As illustrated in FIG. 13, the plasmid pPL -PAL-head obtained in Section (2) of Example 1 was digested with the restriction endonucleases EcoRI and AatI. From the resulting mixture of two (large and small) DNA fragments, the small DNA fragment was separated and recovered by electrophoresis.

Separately, the plasmid pYtrp6 used in Section (1) of Example 1 was digested with the restriction endonucleases EcoRI and AatI. From the resulting mixture of two (large and small) DNA fragments, the large DNA fragment was separated and recovered by electrophoresis.

Then, the two DNA fragments separated and recovered in the above-described manner were joined together by reacting them in the presence of T4 ligase. Thus, there was obtained a plasmid pSW118 having the structure illustrated in FIG. 13.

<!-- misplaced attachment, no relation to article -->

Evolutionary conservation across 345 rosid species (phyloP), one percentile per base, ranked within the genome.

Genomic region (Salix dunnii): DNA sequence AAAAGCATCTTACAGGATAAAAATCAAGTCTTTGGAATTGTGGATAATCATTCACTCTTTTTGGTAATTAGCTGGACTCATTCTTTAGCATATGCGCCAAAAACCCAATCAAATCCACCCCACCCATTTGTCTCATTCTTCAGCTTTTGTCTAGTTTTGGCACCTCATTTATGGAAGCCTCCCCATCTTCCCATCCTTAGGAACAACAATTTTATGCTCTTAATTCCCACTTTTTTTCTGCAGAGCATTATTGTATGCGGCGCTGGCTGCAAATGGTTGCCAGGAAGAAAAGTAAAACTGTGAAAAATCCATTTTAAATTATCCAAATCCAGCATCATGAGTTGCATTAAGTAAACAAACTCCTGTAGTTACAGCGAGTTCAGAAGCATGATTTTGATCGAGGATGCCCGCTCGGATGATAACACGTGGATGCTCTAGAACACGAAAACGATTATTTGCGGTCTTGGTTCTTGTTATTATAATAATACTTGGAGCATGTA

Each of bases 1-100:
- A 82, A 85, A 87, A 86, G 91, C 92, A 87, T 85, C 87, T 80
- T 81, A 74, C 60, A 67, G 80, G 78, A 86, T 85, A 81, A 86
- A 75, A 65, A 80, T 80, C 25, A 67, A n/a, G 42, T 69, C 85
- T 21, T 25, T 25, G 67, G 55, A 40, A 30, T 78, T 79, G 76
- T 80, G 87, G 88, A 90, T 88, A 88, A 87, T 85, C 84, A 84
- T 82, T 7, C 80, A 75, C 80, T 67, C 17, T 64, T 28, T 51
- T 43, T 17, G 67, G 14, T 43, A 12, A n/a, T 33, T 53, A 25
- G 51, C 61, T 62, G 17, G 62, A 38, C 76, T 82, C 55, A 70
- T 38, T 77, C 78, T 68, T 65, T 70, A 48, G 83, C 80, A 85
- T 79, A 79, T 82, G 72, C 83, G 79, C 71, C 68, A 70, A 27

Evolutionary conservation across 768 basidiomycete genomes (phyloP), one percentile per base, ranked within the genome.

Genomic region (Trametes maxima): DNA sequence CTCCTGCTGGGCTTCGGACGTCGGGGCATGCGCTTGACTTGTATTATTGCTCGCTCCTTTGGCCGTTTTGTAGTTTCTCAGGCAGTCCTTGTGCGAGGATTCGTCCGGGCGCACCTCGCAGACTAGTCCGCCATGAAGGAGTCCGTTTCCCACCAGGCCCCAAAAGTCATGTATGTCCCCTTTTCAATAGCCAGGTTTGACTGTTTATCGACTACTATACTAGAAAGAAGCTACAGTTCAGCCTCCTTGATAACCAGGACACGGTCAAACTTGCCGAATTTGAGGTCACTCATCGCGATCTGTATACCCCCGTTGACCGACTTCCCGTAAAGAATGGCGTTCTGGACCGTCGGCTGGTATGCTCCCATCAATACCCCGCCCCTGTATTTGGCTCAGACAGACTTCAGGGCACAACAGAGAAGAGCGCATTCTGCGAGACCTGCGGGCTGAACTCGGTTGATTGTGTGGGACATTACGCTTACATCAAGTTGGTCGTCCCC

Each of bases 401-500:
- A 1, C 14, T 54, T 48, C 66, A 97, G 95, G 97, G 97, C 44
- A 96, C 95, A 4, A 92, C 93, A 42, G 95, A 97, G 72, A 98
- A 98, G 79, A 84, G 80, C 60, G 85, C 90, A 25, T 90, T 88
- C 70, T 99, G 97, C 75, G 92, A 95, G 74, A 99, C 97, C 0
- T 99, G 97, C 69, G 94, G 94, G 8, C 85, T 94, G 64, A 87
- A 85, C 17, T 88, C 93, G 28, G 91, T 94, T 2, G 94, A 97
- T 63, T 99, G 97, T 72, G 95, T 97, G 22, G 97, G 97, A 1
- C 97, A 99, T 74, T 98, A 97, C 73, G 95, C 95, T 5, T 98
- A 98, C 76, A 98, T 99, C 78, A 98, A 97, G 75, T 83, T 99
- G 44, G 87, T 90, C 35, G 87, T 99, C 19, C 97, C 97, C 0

In order to confirm that the desired plasmid was obtained, the restriction endonuclease cleavage map of the resulting plasmid was constructed and the resulting transformants were tested for PAL activity, in the same manner as described in Example 1.

Thereafter, the transformation of E. coli and the expression of PAL were carried out in the same manner as described in Section (4) of Example 1, except that the plasmid pSW118 obtained in the above-described manner was used. The specific activity of PAL so produced was calculated. The final cell concentration of the resulting culture of the transformed strain and the value of specific PAL activity are shown in Table 2.

In the above Example and Comparative Examples, the introduction of a recombinant plasmid in E. coli was carried out according to the method of S. N. Cohen et al. [S. N. Cohen et al., Proc. Natl. Acad. Sci. USA, 9, 2110 (1972)]. Unless otherwise specified, the treatment of plasmids or DNA fragments with a restriction endonuclease or endonucleases, ligase, T4 ligase or DNA polymerase and the preparation of plasmids from bacterial cells were carried out in the publicly-known manner. Unless otherwise specified, the restriction endonucleases, ligase, T4 ligase, linkers and DNA polymerase used were products of Takara Shuzo K.K.